Item List

A Festival on the River Nile, Naqada Pot

Reproduction of a Naqada II period pottery jar showing a river festival and the fauna of Egypt.
This is taken from a unprovenanced jar in the Metropolitan Museum collection dating to around c. 3450 to 3330 BC.

A Prehistoric Hippo Hunt, Naqada Bowl

Reproduction of a prehistoric white cross-lined ware bowl from the Naqada period (c. 3700-3450 BC).
A man wearing a penis-sheath and an animal’s tail can be seen holding two cords attached to harpoons now embedded in the face of the large hippo that faces him. A second smaller hippo, behind the first, shares the same fate. The zig zag patterns represent the landscape the hunt is taking place within.

A Walk in the Garden

Atum Repelling Apep in the Underworld

Reproduction of a scene from the ancient Egyptian Book of Gates showing the creation god Atum repelling the serpent of chaos, Apep (Apophis).
The Book of Gates is a funerary text that narrates the passage of a newly deceased soul into the next world, corresponding to the journey of the sun through the underworld during the hours of the night.

Brothers or Lovers? Niankhkhnum and Khnumhotep

Dancing Girl

Reproduction of a dancing girl, taken from an ostracon fragment dating to c. 1200 BC.

Deified King Amenhotep I in the Guise of the Mummiform Osiris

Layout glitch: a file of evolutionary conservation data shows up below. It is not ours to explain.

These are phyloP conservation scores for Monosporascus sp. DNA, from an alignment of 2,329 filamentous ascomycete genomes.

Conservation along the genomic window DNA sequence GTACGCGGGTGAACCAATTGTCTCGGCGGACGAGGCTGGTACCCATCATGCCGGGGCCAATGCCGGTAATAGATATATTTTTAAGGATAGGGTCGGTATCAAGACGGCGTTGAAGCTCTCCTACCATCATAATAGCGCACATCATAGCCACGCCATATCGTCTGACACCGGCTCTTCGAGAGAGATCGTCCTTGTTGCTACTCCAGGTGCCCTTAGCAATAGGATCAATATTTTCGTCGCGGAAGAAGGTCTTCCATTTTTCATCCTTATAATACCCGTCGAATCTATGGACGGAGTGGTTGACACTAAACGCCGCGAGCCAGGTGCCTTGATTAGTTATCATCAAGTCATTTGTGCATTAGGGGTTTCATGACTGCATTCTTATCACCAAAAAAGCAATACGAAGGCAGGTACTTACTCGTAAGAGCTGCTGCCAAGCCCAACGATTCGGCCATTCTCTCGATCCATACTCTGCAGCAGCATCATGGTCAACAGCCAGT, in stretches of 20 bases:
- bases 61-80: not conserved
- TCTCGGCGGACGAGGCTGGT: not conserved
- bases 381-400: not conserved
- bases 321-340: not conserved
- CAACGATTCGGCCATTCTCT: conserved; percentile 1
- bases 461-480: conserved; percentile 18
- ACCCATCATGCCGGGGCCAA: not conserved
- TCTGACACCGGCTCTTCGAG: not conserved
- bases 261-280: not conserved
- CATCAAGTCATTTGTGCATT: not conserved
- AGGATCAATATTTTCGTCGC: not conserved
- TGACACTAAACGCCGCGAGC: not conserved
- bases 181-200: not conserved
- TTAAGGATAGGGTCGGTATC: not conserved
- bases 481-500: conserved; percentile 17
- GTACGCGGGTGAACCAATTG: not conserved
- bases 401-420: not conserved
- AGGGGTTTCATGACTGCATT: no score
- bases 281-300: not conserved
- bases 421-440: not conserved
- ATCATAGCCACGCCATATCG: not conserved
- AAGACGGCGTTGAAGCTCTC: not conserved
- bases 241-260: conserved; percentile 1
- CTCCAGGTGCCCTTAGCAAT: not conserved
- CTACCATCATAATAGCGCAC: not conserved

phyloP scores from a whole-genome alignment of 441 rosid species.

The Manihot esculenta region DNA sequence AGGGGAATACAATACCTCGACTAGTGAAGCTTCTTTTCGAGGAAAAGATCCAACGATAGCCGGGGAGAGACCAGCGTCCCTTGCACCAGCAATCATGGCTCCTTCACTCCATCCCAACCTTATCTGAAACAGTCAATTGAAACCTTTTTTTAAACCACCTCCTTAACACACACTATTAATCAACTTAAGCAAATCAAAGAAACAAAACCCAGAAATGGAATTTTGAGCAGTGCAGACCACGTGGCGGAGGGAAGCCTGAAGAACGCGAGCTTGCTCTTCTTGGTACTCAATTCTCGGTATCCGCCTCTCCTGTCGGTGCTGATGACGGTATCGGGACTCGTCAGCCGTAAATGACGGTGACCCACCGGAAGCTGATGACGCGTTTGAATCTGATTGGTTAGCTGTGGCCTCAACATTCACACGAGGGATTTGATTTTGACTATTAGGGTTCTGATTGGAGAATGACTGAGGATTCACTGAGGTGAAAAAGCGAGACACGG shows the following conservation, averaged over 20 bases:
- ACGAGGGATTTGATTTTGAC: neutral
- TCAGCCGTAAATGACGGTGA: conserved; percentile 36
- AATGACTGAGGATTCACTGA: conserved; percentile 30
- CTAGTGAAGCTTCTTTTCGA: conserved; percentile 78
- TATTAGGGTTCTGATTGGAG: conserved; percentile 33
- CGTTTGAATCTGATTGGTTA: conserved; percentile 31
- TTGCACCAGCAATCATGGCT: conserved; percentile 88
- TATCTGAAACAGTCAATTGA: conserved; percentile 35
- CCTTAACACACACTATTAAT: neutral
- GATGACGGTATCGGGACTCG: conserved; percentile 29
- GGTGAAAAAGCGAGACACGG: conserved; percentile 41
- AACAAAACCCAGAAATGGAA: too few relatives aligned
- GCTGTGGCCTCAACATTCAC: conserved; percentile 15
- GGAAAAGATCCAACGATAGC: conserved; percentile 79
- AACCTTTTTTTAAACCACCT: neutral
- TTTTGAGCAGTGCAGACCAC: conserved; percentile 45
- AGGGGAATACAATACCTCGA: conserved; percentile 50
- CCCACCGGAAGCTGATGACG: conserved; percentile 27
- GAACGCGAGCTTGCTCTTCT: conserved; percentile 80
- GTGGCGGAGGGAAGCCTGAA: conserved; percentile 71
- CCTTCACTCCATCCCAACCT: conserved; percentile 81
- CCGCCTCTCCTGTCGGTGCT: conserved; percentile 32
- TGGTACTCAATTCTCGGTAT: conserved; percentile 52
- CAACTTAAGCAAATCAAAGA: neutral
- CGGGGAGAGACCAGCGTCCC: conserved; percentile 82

Reproduction of the interior of a coffin dating from 400-200 BC showing King Amenhotep I in the guise of Osiris, god of the underworld, The figure is being praised by gods and protected by spells in hieroglyphics.

Isis, from Shrine in Tutankhamun's Tomb

Reproduction of the ancient Egyptian goddess Isis, with protective wings outstretched, taken from the golden shrine of Tutankhamun dating to 1324 BC.
The hieroglyphics surrounding the goddess are spells from the Book of the Dead and Tutankhamun’s various names and titles are given in cartouches.

Khepri and Thoth

Reproduction of a relief panel dating to 400–200 BC. It depicts two baboons offering wedjat eyes to the god Khepri, the newborn sun represented by a beetle. In his front legs, Khepri holds a disk with a star, which is the sign for the Duat or Underworld, and beneath him, there is a sun with rays. The baboons are similar to the baboons often shown heralding the sunrise by dancing and screeching, but here they are associated with the god Thoth by the wedjat (eye) signs they hold.

King Den Running in his Heb-Sed Festival

Reproduction of a label depicting one of the earliest known pharaohs, the Dynasty 1 king Den, as well as some of the earliest hieroglyphs.
It was found in his tomb in Abydos and dates to around 3000 BC. The top register depicts the king running in his Heb Sed festival as well as seated on a throne, whereas the lower register depicts the destruction of enemy strongholds and the taking of captives.

Musicians and Singers at the Feast of Nebamun

Reproduction of a feasting scene from the tomb chapel of Nebamun in Thebes, Egypt, now on display in the British Museum.
It shows a group of female musicians playing instruments, singing and clapping as they perform a song for the feast-goers. The words of the song dedicated to the gods Ptah and Geb are written above their heads.

Musicians at the Feast of Nebamun

Reproduction of a feasting scene from the tomb chapel of Nebamun in Thebes, Egypt, now on display in the British Museum.
It shows a group of female musicians playing instruments, singing and clapping as they perform a song for the feast-goers.